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Strategy 2020: Goal 2

Save lives, build resilient communities and support people in disasters.

Shirley and Raymond Robertson

Shirley and Raymond Robertson have been married for more than 20 years. The Burnett River went through their Bundaberg, Queensland home at more than 70km/hr in January 2013, forcing the couple to move to an evacuation centre. Raymond says the only thing that helped them through this devastating time was the support of Red Cross volunteers. Photo: Australian Red Cross/Jack Tran


3 million Australians are equipped to be prepared for and recover from disasters

By 2020 significantly more people are better equipped to prepare for disasters. Red Cross, working with other organisations, will have helped three million Australians be better prepared for and equipped to recover from an emergency or disaster. Every year disasters such as bushfires, storms, heatwaves, drought and cyclones are becoming more frequent. When people are prepared it can help save lives and limit the impact of what happens. And when people are better equipped to recover, their return to a new normal is easier.

There has been a four-fold national increase in investment (government, corporate, other) in disaster risk reduction and community resilience

Research shows if Australia invested more money into disaster risk reduction and community resilience it would save the country billions of dollars, and reduce the impacts of disasters. We will be advocating and working hard to make sure there is a four-fold increase in the money that governments, corporates and other organisations invest in disaster risk reduction and community resilience. It is currently estimated $50 million is invested in this area.

Key partners in 14 Asia-Pacific countries can demonstrate increased capacity to support communities prepare for, respond to and recover from disasters and humanitarian crises

We want to reduce the social and economic impact of disasters in the Asia-Pacific region. We will help Red Cross national societies in 14 Asia-Pacific countries to build disaster resilience in their communities, as well as to enhance their position as local organisations delivering humanitarian and development assistance. We will do this by helping to build their internal capacity, supporting them to develop skills in areas such as organisational capability, financial sustainability and digital empowerment.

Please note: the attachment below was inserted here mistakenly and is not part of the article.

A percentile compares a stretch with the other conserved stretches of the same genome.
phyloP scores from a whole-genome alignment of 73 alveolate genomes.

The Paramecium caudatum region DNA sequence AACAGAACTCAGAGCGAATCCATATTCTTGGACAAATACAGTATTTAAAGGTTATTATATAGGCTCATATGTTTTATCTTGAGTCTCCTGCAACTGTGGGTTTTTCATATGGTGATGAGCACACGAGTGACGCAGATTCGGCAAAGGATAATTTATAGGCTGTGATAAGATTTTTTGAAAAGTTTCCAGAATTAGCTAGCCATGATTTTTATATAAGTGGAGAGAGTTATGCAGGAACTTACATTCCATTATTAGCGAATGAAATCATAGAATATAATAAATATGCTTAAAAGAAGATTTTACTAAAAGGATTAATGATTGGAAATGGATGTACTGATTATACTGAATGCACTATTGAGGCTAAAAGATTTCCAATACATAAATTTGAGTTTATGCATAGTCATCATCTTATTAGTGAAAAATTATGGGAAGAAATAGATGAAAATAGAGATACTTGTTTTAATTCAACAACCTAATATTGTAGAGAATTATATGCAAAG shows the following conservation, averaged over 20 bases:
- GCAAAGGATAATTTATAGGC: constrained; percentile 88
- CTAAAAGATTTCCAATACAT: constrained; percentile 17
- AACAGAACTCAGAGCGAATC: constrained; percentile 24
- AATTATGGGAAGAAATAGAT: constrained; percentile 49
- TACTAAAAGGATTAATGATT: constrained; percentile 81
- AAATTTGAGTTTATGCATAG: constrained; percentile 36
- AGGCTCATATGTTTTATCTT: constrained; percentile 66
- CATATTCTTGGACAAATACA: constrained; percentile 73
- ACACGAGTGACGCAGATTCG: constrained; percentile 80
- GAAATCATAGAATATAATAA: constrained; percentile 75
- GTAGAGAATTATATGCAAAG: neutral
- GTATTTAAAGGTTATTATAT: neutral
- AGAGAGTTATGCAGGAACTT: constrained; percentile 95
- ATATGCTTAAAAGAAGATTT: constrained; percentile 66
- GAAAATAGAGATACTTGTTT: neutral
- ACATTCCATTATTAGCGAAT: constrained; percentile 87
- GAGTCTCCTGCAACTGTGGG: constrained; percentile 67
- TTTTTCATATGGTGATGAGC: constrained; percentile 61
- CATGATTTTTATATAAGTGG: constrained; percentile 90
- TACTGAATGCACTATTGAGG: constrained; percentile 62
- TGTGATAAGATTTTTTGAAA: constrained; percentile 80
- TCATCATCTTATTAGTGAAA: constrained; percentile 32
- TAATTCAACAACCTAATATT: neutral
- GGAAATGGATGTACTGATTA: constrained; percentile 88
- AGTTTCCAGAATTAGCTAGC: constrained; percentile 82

Australian Red Cross is responding to disasters and other significant emergencies 100% of the time

This outcome aims to minimise the social, psychological, emotional and economic impacts of disasters by supporting people who have been through them. Communities trust Red Cross and expect that we’ll be there to provide support in disasters, large and small. We will be looking to build on ways in which we can help people and communities who experience disasters and emergencies. This could include providing direct assistance, both in the immediate aftermath and the longer term, through psychosocial support and/or indirect support, such as sharing our expertise in recovery with communities and other organisations.


Currently Red Cross encourages people to complete a RediPlan - a free disaster preparedness guide that shows you and your family how to create a personalised emergency plan in just four simple steps. We also support our partners in the Asia-Pacific region to build community resilience, train local volunteers and build systems so that help is ready whenever disaster strikes.

Over the next few years, we will build on some of our existing approaches to preparing for emergencies using new and innovative techniques. For example, check out our award-winning idea to improve disaster response across the Pacific; this is one of the new projects we’ll be developing over the coming years.

We chose to increase our impact by sharpening our focus. Instead of more than 80 small projects scattered across the world, we are now building long-term partnerships with Red Cross and Red Crescent Societies in 14 countries in our region.

We want our partners to be capable first responders to any crisis in their own countries, reducing the need for international assistance. This takes more than a one-off project: it requires investment in strong disaster management and health programs, good governance and accountability, human resources, partnerships and external influence.

Red Cross is particularly vital in the Pacific, where few other local agencies exist to respond to disasters. That’s why we are working with Cook Islands, Fiji, Vanuatu, Kiribati, Solomon Islands, PNG and Tonga. We will also continue our long-term partnership with Timor-Leste Red Cross. In Asia, we work with partners in countries frequently battered by natural disasters: from harsh winters in Mongolia to floods in Bangladesh and Myanmar, earthquakes in Nepal, typhoons in the Philippines and drought in Indonesia.

In times of crisis, we will continue to assist anywhere in the world we are needed, through the International Federation of the Red Cross and the International Committee of the Red Cross.

We will primarily work with these Red Cross societies:

    Cook Islands
    Solomon Islands
    Papua New Guinea

Currently Red Cross is involved in most significant emergencies, but we only respond when called upon by authorities (i.e. not necessarily driven by the need). In future we will proactively look at how we can help, or how our expertise can be used, in all significant disasters and emergencies. This outcome will drive us to look at how we can always respond – either directly or indirectly. Our strategy and performance team is currently reviewing this outcome to further define what we would consider a significant emergency. Watch this space!

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